EDITORIAL: It was a rather unusual event. Prime Minister Imran Khan hosted a special dinner reception on Sunday for...
EDITORIAL: It was a rather unusual event. Prime Minister Imran Khan hosted a special dinner reception on Sunday for the ruling party legislators and coalition partners in an apparent bid to elicit maximum support for the passage of the Finance Bill 2020. That unusual gesture on the PM's part reflected the unusual pressures that he faces from inside his party; outside from coalition partners, and farther away from the opposition parties. Earlier in the day, he held separate meetings with alliance partners as well as more than a dozen party legislators, said to be resentful of non-provision of development funds for their constituencies. He assured them that their concerns would be allayed. Nonetheless, the PML-Q, the key coalition partner of the government at the centre and in Punjab, decided to stay away from the reception to register its disappointment over what it regards as the ruling party's failure to honour some of the alliance agreement provisions, though the Q League president Chaudhry Shujaat Hussain said his party would vote for the finance bill.
Meanwhile, the opposition parties having representation in the National Assembly held a meeting all day on Sunday, coming up with a joint statement to reject the federal budget "entirely and forcefully", avowing to explore all "constitutional means" to oust the government. Unsurprisingly, the PM took the first opportunity to respond to that threat, though not entirely in an appropriate manner. "Some people give new date of ousting of the government with every passing day," he said, "but I assure you that we are going nowhere." Indeed there is nothing to suggest he is about to pack his bags. Much as they would like to see the back of him, the opposition parties know there is no likelihood of them mustering enough strength in Parliament to pass a no-confidence vote against his government. Hence until recently on separate occasions both major parties, the PML-N and PPP, have been saying they did not want to oust the government. However, Khan appeared to be a bit over-confident as he went on to claim that he is the only option for the country with no substitute. Surely, as the leader of the majority party he is the only option until the next general election. Yet that could be a false sense of reality. Some unforeseen development could give the incentive to ruling party's partners, like the PML-Q and MQM, to bolt from the coalition. There is nothing out of the realm of possibility given this country's political uncertainties.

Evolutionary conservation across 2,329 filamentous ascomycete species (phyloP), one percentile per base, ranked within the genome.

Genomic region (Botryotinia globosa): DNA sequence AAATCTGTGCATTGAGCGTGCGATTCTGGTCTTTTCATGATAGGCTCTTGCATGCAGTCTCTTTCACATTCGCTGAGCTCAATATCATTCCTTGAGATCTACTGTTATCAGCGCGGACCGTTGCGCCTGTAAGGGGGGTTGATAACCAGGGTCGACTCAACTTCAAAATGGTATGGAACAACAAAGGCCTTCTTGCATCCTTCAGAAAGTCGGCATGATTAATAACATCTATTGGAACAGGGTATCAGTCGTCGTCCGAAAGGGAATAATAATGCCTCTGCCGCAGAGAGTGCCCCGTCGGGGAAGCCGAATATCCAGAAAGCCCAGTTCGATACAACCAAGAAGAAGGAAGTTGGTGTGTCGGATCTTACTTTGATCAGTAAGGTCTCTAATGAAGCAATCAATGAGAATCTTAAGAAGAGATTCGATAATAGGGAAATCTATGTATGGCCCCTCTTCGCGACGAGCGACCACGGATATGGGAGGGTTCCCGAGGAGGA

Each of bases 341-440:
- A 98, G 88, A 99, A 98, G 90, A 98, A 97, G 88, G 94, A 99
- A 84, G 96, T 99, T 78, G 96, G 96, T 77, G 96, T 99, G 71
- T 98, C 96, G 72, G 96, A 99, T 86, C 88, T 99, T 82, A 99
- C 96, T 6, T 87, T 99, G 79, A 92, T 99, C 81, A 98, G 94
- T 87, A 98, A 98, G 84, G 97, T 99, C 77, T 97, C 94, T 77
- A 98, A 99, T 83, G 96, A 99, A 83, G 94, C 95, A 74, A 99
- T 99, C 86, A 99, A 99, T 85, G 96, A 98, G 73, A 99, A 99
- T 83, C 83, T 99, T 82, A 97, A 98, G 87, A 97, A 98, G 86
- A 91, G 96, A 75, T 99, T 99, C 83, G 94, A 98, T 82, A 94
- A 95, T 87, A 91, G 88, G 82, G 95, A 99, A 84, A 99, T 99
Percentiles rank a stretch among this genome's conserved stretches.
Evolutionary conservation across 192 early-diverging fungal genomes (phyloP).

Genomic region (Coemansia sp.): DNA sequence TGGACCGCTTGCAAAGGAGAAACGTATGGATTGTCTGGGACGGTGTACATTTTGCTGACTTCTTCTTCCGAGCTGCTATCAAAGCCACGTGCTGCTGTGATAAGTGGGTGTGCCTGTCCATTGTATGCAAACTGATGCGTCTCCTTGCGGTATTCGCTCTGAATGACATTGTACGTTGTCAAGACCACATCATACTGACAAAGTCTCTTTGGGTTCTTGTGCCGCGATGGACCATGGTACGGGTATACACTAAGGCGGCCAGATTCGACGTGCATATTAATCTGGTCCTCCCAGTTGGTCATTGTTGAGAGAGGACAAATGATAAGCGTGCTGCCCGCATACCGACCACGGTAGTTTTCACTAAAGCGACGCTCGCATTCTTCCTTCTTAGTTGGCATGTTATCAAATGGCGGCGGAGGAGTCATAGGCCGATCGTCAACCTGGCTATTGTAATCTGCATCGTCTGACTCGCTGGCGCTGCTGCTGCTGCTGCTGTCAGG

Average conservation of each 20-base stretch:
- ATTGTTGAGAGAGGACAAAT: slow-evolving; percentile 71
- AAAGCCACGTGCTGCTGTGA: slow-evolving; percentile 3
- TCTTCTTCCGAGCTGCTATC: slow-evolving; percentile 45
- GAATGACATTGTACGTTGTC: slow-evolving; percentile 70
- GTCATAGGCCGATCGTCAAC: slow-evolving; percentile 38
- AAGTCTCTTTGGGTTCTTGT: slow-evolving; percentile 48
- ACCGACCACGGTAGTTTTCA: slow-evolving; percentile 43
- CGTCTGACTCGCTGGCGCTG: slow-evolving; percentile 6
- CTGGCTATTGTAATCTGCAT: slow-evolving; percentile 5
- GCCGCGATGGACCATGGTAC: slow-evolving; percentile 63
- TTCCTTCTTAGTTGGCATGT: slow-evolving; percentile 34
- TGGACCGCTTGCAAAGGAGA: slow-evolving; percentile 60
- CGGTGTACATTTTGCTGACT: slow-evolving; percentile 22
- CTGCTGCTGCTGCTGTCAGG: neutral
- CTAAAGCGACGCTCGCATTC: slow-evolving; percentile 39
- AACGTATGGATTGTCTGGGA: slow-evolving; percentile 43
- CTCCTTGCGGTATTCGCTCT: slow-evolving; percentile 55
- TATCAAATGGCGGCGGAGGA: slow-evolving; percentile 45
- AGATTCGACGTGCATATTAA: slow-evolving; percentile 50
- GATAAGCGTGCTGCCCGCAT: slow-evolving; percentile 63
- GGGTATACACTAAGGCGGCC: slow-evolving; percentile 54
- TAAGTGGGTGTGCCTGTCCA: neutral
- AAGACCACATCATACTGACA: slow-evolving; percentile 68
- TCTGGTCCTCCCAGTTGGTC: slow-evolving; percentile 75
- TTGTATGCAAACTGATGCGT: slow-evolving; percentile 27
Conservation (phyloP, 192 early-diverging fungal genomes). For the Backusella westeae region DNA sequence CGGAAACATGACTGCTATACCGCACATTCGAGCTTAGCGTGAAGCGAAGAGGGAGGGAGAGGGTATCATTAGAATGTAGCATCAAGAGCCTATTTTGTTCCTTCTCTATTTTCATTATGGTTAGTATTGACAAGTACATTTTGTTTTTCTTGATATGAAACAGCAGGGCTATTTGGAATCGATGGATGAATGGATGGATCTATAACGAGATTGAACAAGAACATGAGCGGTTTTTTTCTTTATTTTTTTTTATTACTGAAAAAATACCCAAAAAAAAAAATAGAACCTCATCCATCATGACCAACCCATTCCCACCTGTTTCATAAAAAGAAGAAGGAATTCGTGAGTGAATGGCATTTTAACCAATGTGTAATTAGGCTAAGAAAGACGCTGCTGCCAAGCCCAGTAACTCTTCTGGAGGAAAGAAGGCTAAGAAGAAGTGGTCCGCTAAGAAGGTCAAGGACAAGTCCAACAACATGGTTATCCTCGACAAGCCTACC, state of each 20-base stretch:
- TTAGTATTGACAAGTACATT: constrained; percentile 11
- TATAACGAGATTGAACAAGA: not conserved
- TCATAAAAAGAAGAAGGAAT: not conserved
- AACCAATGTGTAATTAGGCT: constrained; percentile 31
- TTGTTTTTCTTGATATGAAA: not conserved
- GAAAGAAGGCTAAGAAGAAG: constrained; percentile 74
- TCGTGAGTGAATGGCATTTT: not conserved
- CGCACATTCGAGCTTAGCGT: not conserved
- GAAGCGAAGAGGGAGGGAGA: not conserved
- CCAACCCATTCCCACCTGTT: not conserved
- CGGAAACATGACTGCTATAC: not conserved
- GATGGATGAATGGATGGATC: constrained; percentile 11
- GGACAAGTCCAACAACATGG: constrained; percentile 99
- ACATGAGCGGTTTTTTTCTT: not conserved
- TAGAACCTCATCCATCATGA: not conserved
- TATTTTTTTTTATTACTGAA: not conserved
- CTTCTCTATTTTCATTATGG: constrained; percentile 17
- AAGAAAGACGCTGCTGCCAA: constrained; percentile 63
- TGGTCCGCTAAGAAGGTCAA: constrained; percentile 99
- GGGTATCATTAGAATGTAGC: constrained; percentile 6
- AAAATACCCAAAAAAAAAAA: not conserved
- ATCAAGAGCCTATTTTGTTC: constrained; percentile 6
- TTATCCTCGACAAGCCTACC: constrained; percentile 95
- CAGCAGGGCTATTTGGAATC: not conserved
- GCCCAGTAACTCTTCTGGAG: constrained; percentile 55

As things stand, even this government's worst critics hold that the opposition cannot undo it, its own policies can. The PM needs to take a hard look on policies causing rifts within the party - as manifested in public statements of at least three federal ministers - and more important, to deliver on his campaign promises of jobs for the unemployed youth, housing for the poor, and education for all. Exceptional financial challenges may have put a break on the realization of these plans. But he had also promised to undertake police reforms to rid the people of the 'thana culture', install duly empowered local governments in the PTI-ruled provinces, and strengthen democratic institutions. Action is still awaited in all of these areas. He could expect to be as strong as good is his governance.
Copyright Business Recorder, 2020